I was recently asked this question: What is your deepest, most embarrassing secret as a “Slob Blogger”?
My basic, says-everything-I-need-to-say answer: It’s all embarrassing!
I was already planning to write this post, but then last night I was given the gift of new and fresh examples.
My plan for the next three weeks (leading up to the release of my book on Nov 8) is to do live video on Facebook sharing decluttering tips.
Last night, I did not feel like sticking a camera in front of my very tired face, but I did it. It was going well, and then something strange started happening.
People from my “real” life started joining the video. It’s overwhelming to see the little notes and notices that FB gives you while you’re trying to talk, but my brain was able to register the fact that quite a few people from my real life world were watching. A friend I worked with when I taught overseas. A friend from church.
And I started to freak out that maybe I had gone live on my personal account rather than on the blog’s page.
Thankfully, those who were watching talked me down from the panic, but it was still weird. Very, very weird.
When I started A Slob Comes Clean in 2009, I had no intention of anyone I knew finding out about it. I didn’t even tell my husband what I was doing.
I made up a fake name (Nony is short for aNONYmous) and set up a new email address so no one could ever trace the embarrassing pictures back to me.
Embarrassing pictures like the one at the top of this post.
Almost 8 years later, I still cringe when I post a photo of a space I’m tackling because it is messy yet again.
I still squeeze my eyes almost closed and turn my face away when I realize someone I know reads my blog. Yes. Like a child who hopes that by closing her eyes, she won’t get caught.
I feel the need to be clear for those who understandably assume I’m proud of being a slob. I’m not proud of it.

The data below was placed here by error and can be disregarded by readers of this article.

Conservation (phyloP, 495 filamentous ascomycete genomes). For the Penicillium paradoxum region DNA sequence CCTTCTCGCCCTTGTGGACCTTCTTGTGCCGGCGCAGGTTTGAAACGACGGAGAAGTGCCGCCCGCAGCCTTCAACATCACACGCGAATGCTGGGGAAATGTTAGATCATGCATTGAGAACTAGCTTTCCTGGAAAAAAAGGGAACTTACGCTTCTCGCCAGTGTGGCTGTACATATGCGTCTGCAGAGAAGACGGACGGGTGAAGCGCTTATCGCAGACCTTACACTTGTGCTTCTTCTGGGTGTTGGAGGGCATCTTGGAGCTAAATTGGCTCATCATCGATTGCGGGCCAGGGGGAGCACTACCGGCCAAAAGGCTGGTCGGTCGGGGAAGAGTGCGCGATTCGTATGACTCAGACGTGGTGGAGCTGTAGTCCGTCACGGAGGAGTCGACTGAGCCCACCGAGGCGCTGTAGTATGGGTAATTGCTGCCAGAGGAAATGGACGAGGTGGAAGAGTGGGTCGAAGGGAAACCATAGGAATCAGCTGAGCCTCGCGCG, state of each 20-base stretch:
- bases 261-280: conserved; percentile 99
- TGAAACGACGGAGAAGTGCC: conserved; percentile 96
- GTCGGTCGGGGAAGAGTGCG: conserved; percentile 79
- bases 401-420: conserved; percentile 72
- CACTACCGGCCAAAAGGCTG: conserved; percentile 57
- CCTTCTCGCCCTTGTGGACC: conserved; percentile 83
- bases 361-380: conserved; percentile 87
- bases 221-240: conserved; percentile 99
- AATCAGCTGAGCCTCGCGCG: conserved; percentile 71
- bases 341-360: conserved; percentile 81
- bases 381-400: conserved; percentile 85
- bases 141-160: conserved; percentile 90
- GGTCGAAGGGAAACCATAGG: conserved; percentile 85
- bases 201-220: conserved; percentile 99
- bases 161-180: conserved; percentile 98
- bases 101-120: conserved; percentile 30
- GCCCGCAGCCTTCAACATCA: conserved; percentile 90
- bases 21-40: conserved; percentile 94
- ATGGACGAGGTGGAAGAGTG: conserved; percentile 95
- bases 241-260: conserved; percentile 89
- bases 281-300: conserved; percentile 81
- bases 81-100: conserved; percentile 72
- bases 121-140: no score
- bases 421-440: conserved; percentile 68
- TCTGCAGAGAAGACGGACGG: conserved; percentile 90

It’s a struggle. It’s embarrassing to admit that this stuff requires so much THINKING on my part when it seems to come naturally to the rest of the world.
But I’ve realized I am most definitely not alone in these struggles.
And most of all, I have real hope to share from the principles I’ve learned and the strategies I’ve developed through my own process of getting my home under control.
I’m committed to being the Mama Bear Slob, fighting to get you access to the help and hope you need, even though it means that guy from my workout group stumbles upon the deep dark secret that I’d never in a million years mention while doing squats at 5 a.m.
So, what is the deepest, darkest secret? That I’m not perfect, and I never will be.
But once I say it, I see how ridiculous that statement actually is, and how not-helpful-at-all it is to keep it a secret.
Because only through admitting how bad things really were can I also share the reality of hope that things can change.
That a messy home can get better.
Only by admitting that I still struggle can I let others know there’s a reason to keep going after the thirty-seventh failure.
That there are ways to manage your home without losing your mind, even for people like me.
Speaking of, you should totally order my book: How to Manage Your Home Without Losing Your Mind.